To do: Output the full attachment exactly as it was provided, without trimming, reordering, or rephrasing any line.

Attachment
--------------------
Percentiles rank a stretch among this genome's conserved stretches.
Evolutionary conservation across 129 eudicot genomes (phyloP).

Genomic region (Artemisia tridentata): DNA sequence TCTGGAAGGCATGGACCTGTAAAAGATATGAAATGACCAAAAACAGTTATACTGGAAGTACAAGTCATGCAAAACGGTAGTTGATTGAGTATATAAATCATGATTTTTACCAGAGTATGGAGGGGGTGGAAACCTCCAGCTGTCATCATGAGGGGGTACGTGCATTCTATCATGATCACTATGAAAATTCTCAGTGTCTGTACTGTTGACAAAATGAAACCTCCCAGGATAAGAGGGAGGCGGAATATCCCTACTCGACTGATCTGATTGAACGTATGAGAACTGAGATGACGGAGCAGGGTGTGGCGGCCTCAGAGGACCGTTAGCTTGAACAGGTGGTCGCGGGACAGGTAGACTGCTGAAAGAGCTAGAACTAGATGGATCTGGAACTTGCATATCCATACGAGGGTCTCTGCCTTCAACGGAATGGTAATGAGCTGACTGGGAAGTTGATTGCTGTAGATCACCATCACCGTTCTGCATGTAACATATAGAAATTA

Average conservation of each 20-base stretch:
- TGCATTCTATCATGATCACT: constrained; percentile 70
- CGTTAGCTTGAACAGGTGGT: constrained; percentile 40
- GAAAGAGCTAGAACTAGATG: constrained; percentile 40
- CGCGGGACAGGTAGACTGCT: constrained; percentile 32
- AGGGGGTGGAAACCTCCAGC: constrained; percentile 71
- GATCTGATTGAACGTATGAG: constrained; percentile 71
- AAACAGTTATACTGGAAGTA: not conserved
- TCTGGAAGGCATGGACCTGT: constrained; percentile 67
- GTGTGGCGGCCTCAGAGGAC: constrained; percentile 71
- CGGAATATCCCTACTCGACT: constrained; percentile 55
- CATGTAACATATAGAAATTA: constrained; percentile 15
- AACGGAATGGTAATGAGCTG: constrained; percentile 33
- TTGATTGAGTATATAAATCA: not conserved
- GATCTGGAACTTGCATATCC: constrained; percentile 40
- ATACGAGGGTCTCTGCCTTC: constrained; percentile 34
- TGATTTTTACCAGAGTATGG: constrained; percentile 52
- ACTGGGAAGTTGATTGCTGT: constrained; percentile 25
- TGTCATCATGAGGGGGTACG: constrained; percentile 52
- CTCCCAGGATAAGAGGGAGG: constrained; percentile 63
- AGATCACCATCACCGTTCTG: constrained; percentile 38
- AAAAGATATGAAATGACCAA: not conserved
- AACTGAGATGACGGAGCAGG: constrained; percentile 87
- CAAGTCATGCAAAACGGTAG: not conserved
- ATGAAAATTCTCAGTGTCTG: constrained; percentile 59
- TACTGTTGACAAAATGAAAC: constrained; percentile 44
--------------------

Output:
Percentiles rank a stretch among this genome's conserved stretches.
Evolutionary conservation across 129 eudicot genomes (phyloP).

Genomic region (Artemisia tridentata): DNA sequence TCTGGAAGGCATGGACCTGTAAAAGATATGAAATGACCAAAAACAGTTATACTGGAAGTACAAGTCATGCAAAACGGTAGTTGATTGAGTATATAAATCATGATTTTTACCAGAGTATGGAGGGGGTGGAAACCTCCAGCTGTCATCATGAGGGGGTACGTGCATTCTATCATGATCACTATGAAAATTCTCAGTGTCTGTACTGTTGACAAAATGAAACCTCCCAGGATAAGAGGGAGGCGGAATATCCCTACTCGACTGATCTGATTGAACGTATGAGAACTGAGATGACGGAGCAGGGTGTGGCGGCCTCAGAGGACCGTTAGCTTGAACAGGTGGTCGCGGGACAGGTAGACTGCTGAAAGAGCTAGAACTAGATGGATCTGGAACTTGCATATCCATACGAGGGTCTCTGCCTTCAACGGAATGGTAATGAGCTGACTGGGAAGTTGATTGCTGTAGATCACCATCACCGTTCTGCATGTAACATATAGAAATTA

Average conservation of each 20-base stretch:
- TGCATTCTATCATGATCACT: constrained; percentile 70
- CGTTAGCTTGAACAGGTGGT: constrained; percentile 40
- GAAAGAGCTAGAACTAGATG: constrained; percentile 40
- CGCGGGACAGGTAGACTGCT: constrained; percentile 32
- AGGGGGTGGAAACCTCCAGC: constrained; percentile 71
- GATCTGATTGAACGTATGAG: constrained; percentile 71
- AAACAGTTATACTGGAAGTA: not conserved
- TCTGGAAGGCATGGACCTGT: constrained; percentile 67
- GTGTGGCGGCCTCAGAGGAC: constrained; percentile 71
- CGGAATATCCCTACTCGACT: constrained; percentile 55
- CATGTAACATATAGAAATTA: constrained; percentile 15
- AACGGAATGGTAATGAGCTG: constrained; percentile 33
- TTGATTGAGTATATAAATCA: not conserved
- GATCTGGAACTTGCATATCC: constrained; percentile 40
- ATACGAGGGTCTCTGCCTTC: constrained; percentile 34
- TGATTTTTACCAGAGTATGG: constrained; percentile 52
- ACTGGGAAGTTGATTGCTGT: constrained; percentile 25
- TGTCATCATGAGGGGGTACG: constrained; percentile 52
- CTCCCAGGATAAGAGGGAGG: constrained; percentile 63
- AGATCACCATCACCGTTCTG: constrained; percentile 38
- AAAAGATATGAAATGACCAA: not conserved
- AACTGAGATGACGGAGCAGG: constrained; percentile 87
- CAAGTCATGCAAAACGGTAG: not conserved
- ATGAAAATTCTCAGTGTCTG: constrained; percentile 59
- TACTGTTGACAAAATGAAAC: constrained; percentile 44